Application

How Does an IMU Work?

North-Seeking MEMS IMU

Ⅰ.IMU introduction

IMU (Inertial measurement unit) is a device that measures the three-axis attitude angle and acceleration of an object. Generally, IMUs include a three-axis gyroscope and a three-axis accelerometer, and some 9-axis IMUs also include a three-axis magnetometer.The three-axis acceleration sensor works based on the basic principle of acceleration.

Three-axis accelerometer principle

The three-axis accelerometer is an inertial sensor that can measure the specific force of an object, that is, the overall acceleration after removing gravity or the non-gravitational force acting on unit mass. When the accelerometer remains stationary, the accelerometer senses the acceleration due to gravity, and the overall acceleration is zero. In free fall, the overall acceleration is the acceleration of gravity, but the accelerometer is in a weightless state inside, and the output of the three-axis accelerometer is zero at this time.

Measure angle

The principle of a three-axis accelerometer can be used to measure angles. Intuitively, as shown in the figure, the amount of spring compression is determined by the angle of the accelerometer to the ground. Specific force can be measured by the compression length of the spring. Therefore, in the absence of external force, the accelerometer can accurately measure pitch and roll angles without cumulative error.

MEMS three-axis accelerometers use piezoresistive, piezoelectric and capacitive working principles. The specific force (pressure or displacement) generated is proportional to changes in resistance, voltage and capacitance respectively. These changes can be collected through corresponding amplification and filtering circuits. The disadvantage of this sensor is that it is greatly affected by vibration. Three-axis accelerometers cannot measure yaw angle due to their working principle of measuring angle:

Three-axis gyroscope principle

The three-axis gyroscope is the core sensitive device of the inertial navigation system, and its measurement accuracy directly affects the accuracy of the attitude calculation of the inertial navigation system. Function: Used to measure the angular velocity in the unit and the calculation of the angle after integrating the angular velocity. The Coriolis force is also called the Coriolis force in some places, or Coriolis force for short. It is a straight line in a rotating system. A description of the deflection of a moving particle due to inertia relative to the linear motion produced by the rotating system. The Coriolis force comes from the inertia of an object's motion. When a particle moves in a straight line relative to the inertial system, its trajectory is a curve relative to the rotating system due to its own inertia. Based on the rotation system, we believe that there is a force driving the movement trajectory of the particle to form a curve. The Coriolis force is a description of this shift and is expressed as:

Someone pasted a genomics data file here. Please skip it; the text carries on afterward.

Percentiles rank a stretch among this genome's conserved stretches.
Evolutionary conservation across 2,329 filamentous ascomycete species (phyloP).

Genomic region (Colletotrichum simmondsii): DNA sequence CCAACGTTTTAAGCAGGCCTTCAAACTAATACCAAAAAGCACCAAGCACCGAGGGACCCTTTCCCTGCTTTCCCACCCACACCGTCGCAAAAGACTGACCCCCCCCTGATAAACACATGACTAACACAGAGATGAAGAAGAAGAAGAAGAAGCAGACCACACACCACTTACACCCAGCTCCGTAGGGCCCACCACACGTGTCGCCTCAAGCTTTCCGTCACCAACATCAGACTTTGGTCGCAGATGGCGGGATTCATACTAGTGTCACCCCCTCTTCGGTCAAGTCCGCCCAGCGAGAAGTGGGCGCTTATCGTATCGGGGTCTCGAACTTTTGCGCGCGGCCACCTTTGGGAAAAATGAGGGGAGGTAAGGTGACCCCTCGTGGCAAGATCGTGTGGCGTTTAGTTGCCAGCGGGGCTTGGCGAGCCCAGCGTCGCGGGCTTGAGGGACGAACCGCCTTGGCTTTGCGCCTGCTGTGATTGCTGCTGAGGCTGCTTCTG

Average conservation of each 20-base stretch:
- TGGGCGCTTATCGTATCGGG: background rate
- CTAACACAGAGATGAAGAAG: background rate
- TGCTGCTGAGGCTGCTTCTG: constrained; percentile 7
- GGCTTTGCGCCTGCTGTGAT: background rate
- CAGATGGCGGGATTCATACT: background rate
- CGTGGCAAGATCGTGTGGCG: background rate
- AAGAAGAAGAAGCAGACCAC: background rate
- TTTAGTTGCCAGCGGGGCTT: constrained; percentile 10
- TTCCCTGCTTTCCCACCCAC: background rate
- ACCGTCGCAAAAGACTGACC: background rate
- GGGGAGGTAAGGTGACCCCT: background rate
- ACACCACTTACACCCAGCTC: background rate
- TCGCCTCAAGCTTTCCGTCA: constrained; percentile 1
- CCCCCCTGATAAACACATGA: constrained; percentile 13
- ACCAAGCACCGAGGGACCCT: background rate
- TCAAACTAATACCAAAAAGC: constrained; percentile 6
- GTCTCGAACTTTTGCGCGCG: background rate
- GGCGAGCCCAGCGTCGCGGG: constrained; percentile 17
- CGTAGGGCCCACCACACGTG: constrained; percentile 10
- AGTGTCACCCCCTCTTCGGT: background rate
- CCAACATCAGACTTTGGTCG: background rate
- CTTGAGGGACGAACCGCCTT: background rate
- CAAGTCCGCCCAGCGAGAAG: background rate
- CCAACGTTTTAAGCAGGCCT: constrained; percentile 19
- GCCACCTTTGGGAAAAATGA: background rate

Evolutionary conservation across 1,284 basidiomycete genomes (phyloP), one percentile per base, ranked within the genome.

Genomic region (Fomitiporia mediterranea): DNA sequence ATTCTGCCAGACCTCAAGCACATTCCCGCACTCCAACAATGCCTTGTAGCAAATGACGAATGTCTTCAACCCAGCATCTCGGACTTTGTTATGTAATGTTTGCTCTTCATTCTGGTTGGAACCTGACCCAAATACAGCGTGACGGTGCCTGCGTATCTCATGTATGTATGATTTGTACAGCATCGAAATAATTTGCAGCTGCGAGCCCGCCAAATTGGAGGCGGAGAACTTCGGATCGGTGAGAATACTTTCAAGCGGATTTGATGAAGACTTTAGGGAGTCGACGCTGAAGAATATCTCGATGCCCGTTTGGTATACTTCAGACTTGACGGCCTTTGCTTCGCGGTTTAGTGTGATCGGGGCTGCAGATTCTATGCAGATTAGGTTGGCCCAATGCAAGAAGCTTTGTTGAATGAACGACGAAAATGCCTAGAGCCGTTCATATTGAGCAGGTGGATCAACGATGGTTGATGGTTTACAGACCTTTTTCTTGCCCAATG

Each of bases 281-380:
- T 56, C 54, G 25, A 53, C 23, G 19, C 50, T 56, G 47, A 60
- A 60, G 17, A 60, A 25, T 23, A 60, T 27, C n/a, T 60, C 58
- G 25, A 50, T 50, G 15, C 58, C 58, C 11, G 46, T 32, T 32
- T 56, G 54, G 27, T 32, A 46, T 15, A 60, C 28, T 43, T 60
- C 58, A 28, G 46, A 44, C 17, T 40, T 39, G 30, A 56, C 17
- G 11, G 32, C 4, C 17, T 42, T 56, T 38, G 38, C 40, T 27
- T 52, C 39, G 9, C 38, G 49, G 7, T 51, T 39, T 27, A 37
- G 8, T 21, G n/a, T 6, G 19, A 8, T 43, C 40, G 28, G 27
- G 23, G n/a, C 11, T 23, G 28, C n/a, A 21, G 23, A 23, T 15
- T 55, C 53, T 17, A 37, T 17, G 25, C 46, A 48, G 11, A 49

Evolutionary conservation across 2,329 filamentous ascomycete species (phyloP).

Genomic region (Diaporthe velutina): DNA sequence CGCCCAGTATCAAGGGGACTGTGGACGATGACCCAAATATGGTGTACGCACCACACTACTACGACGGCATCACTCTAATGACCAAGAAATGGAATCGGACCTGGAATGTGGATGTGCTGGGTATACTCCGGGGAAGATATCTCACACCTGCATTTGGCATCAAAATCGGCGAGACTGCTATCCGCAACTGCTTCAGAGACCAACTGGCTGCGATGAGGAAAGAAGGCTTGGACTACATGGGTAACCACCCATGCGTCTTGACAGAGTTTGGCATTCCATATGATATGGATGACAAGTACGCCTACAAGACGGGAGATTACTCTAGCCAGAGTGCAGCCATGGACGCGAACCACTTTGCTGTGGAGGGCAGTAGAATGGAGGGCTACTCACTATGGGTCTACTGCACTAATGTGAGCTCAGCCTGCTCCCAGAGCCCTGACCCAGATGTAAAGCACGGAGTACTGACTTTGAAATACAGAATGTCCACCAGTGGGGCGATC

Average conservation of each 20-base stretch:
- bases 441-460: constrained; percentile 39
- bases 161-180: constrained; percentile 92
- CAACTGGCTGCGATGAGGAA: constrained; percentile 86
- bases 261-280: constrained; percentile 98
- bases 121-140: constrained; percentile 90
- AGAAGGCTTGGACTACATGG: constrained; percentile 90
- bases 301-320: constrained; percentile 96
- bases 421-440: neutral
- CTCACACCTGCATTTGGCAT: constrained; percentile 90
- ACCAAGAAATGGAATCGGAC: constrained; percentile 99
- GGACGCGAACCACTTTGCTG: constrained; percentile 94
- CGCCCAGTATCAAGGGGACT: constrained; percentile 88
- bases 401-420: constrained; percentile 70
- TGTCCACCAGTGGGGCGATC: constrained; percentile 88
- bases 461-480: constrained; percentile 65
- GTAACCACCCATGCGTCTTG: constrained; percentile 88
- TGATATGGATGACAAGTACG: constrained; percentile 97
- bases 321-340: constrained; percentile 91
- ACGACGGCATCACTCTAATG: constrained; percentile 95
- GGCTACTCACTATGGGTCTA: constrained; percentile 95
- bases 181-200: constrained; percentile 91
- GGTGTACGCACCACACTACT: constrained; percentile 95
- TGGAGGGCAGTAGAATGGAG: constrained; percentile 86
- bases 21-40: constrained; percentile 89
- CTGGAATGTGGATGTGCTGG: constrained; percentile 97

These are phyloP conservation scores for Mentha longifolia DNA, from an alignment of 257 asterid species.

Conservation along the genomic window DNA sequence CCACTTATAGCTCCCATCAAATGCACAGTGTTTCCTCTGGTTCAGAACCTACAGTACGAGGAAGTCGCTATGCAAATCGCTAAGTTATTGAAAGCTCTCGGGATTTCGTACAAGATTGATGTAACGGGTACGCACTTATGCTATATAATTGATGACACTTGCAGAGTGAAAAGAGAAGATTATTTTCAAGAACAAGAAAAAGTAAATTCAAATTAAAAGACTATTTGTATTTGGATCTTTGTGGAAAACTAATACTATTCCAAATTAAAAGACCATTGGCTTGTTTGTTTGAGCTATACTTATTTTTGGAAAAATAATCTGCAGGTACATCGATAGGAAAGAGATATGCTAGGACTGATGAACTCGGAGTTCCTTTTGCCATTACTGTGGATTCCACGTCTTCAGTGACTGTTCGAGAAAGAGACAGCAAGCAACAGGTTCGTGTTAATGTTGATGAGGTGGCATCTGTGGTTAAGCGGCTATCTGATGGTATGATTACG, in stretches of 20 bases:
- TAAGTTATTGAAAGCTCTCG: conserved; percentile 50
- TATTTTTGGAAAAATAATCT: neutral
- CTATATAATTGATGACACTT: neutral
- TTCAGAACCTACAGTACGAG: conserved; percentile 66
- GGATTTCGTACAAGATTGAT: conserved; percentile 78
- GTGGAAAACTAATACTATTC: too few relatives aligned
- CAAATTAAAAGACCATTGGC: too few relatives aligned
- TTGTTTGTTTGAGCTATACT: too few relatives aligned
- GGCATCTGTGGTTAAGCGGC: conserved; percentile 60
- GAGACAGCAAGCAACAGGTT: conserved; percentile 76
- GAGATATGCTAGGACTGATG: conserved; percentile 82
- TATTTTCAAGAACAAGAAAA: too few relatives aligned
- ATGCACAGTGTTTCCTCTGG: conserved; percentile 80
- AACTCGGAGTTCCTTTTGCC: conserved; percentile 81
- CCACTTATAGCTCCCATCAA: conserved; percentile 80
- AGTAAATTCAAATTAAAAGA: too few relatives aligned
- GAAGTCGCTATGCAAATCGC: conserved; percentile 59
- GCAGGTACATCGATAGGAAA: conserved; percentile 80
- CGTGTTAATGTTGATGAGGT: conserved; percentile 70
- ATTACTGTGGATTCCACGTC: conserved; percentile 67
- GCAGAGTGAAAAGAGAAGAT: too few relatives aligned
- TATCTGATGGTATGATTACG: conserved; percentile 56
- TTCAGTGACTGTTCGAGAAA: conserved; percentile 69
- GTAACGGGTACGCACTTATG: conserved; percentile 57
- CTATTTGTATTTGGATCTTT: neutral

That is to say, the linear motion of the original linear motion will deviate when placed in a rotating system, but in fact the linear motion is not affected by a force. The establishment of such a virtual force is called the Coriolis force.

Therefore, we select two objects in the gyroscope. They are in constant motion, and the phase difference of their movements is -180 degrees. That is, the two mass blocks move in opposite directions but have the same size. The Coriolis forces they generate are opposite, thus forcing the two corresponding capacitor plates to move, resulting in a differential change in capacitance. The change in capacitance is proportional to the angular velocity of rotation. The change in rotation angle can be obtained from the capacitance.

Magnetometer principle

The magnetometer can provide data on the magnetic field experienced by the device in each of the XYZ axes. The relevant data will then be fed into the algorithm of the microcontroller to provide the heading angle related to the magnetic north pole. This information can be used to detect geographical orientation.

The magnetometer uses three mutually perpendicular magnetoresistive sensors. The sensor in each axis detects the strength of the geomagnetic field in that direction.

The picture above shows an alloy material with a crystal structure. They are very sensitive to external magnetic fields, and changes in the strength of the magnetic field will cause changes in the resistance value of the magnetoresistive sensor.

In addition, the three-axis magnetometer can also use the Lorentz force principle. The current flows through the magnetic field to generate force, thereby driving changes in capacitance and so on.

Ⅱ.What sensors are inside the IMU and how do they work?

Inertial measurement units typically consist of three different types of sensors. The first type of sensor is an accelerometer, which measures acceleration, or the rate at which an object accelerates or decelerates. While there are many different sensor technologies for accelerometers, by far the most common for wearable applications is MEMS (microelectromechanical systems). MEMS are sensor systems composed of electrical and mechanical components, typically etched from micron-sized silicon.